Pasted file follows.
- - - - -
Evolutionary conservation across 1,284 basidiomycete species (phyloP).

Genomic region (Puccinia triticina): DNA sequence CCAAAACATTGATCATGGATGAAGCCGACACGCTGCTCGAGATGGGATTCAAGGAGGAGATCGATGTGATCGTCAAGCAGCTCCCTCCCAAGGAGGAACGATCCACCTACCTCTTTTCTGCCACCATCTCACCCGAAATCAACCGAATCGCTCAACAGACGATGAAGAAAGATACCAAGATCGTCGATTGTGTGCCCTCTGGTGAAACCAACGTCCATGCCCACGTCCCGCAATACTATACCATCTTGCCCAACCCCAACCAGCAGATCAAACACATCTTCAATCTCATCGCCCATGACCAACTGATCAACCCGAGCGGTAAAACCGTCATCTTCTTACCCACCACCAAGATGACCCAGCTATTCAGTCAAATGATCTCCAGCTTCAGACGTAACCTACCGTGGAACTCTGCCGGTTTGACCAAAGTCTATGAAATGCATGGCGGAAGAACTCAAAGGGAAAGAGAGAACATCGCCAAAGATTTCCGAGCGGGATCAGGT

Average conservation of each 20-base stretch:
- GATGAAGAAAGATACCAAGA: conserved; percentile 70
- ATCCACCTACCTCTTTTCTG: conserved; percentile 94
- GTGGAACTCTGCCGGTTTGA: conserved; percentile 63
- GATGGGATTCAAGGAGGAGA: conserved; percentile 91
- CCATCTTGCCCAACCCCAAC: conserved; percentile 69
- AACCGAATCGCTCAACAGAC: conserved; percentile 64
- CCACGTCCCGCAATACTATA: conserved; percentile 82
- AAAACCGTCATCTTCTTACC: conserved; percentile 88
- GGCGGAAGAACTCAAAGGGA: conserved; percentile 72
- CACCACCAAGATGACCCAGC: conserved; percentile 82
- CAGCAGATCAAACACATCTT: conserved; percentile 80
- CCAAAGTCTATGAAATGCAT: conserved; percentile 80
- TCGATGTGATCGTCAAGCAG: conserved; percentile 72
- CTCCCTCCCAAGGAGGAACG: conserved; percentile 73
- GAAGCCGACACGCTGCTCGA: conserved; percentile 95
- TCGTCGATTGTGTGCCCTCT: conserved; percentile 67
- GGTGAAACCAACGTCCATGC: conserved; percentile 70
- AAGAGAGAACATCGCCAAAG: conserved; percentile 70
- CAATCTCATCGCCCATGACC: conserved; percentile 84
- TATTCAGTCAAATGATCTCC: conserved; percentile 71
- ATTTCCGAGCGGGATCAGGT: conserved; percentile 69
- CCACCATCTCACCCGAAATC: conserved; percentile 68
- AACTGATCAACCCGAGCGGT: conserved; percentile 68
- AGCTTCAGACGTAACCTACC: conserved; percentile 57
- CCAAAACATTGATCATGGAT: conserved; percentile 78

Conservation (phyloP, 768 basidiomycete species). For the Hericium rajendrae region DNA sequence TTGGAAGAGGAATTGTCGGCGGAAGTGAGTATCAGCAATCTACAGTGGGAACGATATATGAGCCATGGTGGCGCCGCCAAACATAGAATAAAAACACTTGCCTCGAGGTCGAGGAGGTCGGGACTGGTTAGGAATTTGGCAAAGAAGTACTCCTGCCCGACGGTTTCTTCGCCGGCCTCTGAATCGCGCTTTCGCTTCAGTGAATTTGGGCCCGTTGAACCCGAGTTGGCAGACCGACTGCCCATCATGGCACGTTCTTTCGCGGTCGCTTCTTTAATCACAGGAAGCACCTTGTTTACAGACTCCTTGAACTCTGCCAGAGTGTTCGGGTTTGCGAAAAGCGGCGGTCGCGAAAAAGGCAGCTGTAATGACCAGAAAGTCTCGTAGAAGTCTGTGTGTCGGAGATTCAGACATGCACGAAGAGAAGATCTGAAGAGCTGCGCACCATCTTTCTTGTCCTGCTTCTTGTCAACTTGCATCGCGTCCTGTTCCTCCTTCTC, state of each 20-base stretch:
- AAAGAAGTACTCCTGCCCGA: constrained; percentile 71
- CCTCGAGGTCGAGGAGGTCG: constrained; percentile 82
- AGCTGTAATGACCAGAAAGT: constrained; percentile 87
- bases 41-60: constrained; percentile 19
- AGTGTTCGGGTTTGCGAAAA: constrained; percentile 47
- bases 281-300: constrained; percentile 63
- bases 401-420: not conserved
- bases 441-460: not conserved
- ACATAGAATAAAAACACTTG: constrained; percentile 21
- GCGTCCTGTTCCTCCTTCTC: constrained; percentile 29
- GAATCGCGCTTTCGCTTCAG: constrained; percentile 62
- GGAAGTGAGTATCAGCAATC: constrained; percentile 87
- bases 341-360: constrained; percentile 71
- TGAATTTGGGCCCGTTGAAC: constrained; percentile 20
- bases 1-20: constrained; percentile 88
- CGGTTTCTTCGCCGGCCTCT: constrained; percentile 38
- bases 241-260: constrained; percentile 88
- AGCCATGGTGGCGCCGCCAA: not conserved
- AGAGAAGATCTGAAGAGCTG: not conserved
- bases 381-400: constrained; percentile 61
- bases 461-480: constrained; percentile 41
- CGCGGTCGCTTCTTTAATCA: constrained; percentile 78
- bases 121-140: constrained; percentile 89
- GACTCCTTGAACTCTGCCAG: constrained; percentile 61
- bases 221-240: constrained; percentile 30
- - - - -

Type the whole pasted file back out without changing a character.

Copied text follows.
Evolutionary conservation across 1,284 basidiomycete species (phyloP).

Genomic region (Puccinia triticina): DNA sequence CCAAAACATTGATCATGGATGAAGCCGACACGCTGCTCGAGATGGGATTCAAGGAGGAGATCGATGTGATCGTCAAGCAGCTCCCTCCCAAGGAGGAACGATCCACCTACCTCTTTTCTGCCACCATCTCACCCGAAATCAACCGAATCGCTCAACAGACGATGAAGAAAGATACCAAGATCGTCGATTGTGTGCCCTCTGGTGAAACCAACGTCCATGCCCACGTCCCGCAATACTATACCATCTTGCCCAACCCCAACCAGCAGATCAAACACATCTTCAATCTCATCGCCCATGACCAACTGATCAACCCGAGCGGTAAAACCGTCATCTTCTTACCCACCACCAAGATGACCCAGCTATTCAGTCAAATGATCTCCAGCTTCAGACGTAACCTACCGTGGAACTCTGCCGGTTTGACCAAAGTCTATGAAATGCATGGCGGAAGAACTCAAAGGGAAAGAGAGAACATCGCCAAAGATTTCCGAGCGGGATCAGGT

Average conservation of each 20-base stretch:
- GATGAAGAAAGATACCAAGA: conserved; percentile 70
- ATCCACCTACCTCTTTTCTG: conserved; percentile 94
- GTGGAACTCTGCCGGTTTGA: conserved; percentile 63
- GATGGGATTCAAGGAGGAGA: conserved; percentile 91
- CCATCTTGCCCAACCCCAAC: conserved; percentile 69
- AACCGAATCGCTCAACAGAC: conserved; percentile 64
- CCACGTCCCGCAATACTATA: conserved; percentile 82
- AAAACCGTCATCTTCTTACC: conserved; percentile 88
- GGCGGAAGAACTCAAAGGGA: conserved; percentile 72
- CACCACCAAGATGACCCAGC: conserved; percentile 82
- CAGCAGATCAAACACATCTT: conserved; percentile 80
- CCAAAGTCTATGAAATGCAT: conserved; percentile 80
- TCGATGTGATCGTCAAGCAG: conserved; percentile 72
- CTCCCTCCCAAGGAGGAACG: conserved; percentile 73
- GAAGCCGACACGCTGCTCGA: conserved; percentile 95
- TCGTCGATTGTGTGCCCTCT: conserved; percentile 67
- GGTGAAACCAACGTCCATGC: conserved; percentile 70
- AAGAGAGAACATCGCCAAAG: conserved; percentile 70
- CAATCTCATCGCCCATGACC: conserved; percentile 84
- TATTCAGTCAAATGATCTCC: conserved; percentile 71
- ATTTCCGAGCGGGATCAGGT: conserved; percentile 69
- CCACCATCTCACCCGAAATC: conserved; percentile 68
- AACTGATCAACCCGAGCGGT: conserved; percentile 68
- AGCTTCAGACGTAACCTACC: conserved; percentile 57
- CCAAAACATTGATCATGGAT: conserved; percentile 78

Conservation (phyloP, 768 basidiomycete species). For the Hericium rajendrae region DNA sequence TTGGAAGAGGAATTGTCGGCGGAAGTGAGTATCAGCAATCTACAGTGGGAACGATATATGAGCCATGGTGGCGCCGCCAAACATAGAATAAAAACACTTGCCTCGAGGTCGAGGAGGTCGGGACTGGTTAGGAATTTGGCAAAGAAGTACTCCTGCCCGACGGTTTCTTCGCCGGCCTCTGAATCGCGCTTTCGCTTCAGTGAATTTGGGCCCGTTGAACCCGAGTTGGCAGACCGACTGCCCATCATGGCACGTTCTTTCGCGGTCGCTTCTTTAATCACAGGAAGCACCTTGTTTACAGACTCCTTGAACTCTGCCAGAGTGTTCGGGTTTGCGAAAAGCGGCGGTCGCGAAAAAGGCAGCTGTAATGACCAGAAAGTCTCGTAGAAGTCTGTGTGTCGGAGATTCAGACATGCACGAAGAGAAGATCTGAAGAGCTGCGCACCATCTTTCTTGTCCTGCTTCTTGTCAACTTGCATCGCGTCCTGTTCCTCCTTCTC, state of each 20-base stretch:
- AAAGAAGTACTCCTGCCCGA: constrained; percentile 71
- CCTCGAGGTCGAGGAGGTCG: constrained; percentile 82
- AGCTGTAATGACCAGAAAGT: constrained; percentile 87
- bases 41-60: constrained; percentile 19
- AGTGTTCGGGTTTGCGAAAA: constrained; percentile 47
- bases 281-300: constrained; percentile 63
- bases 401-420: not conserved
- bases 441-460: not conserved
- ACATAGAATAAAAACACTTG: constrained; percentile 21
- GCGTCCTGTTCCTCCTTCTC: constrained; percentile 29
- GAATCGCGCTTTCGCTTCAG: constrained; percentile 62
- GGAAGTGAGTATCAGCAATC: constrained; percentile 87
- bases 341-360: constrained; percentile 71
- TGAATTTGGGCCCGTTGAAC: constrained; percentile 20
- bases 1-20: constrained; percentile 88
- CGGTTTCTTCGCCGGCCTCT: constrained; percentile 38
- bases 241-260: constrained; percentile 88
- AGCCATGGTGGCGCCGCCAA: not conserved
- AGAGAAGATCTGAAGAGCTG: not conserved
- bases 381-400: constrained; percentile 61
- bases 461-480: constrained; percentile 41
- CGCGGTCGCTTCTTTAATCA: constrained; percentile 78
- bases 121-140: constrained; percentile 89
- GACTCCTTGAACTCTGCCAG: constrained; percentile 61
- bases 221-240: constrained; percentile 30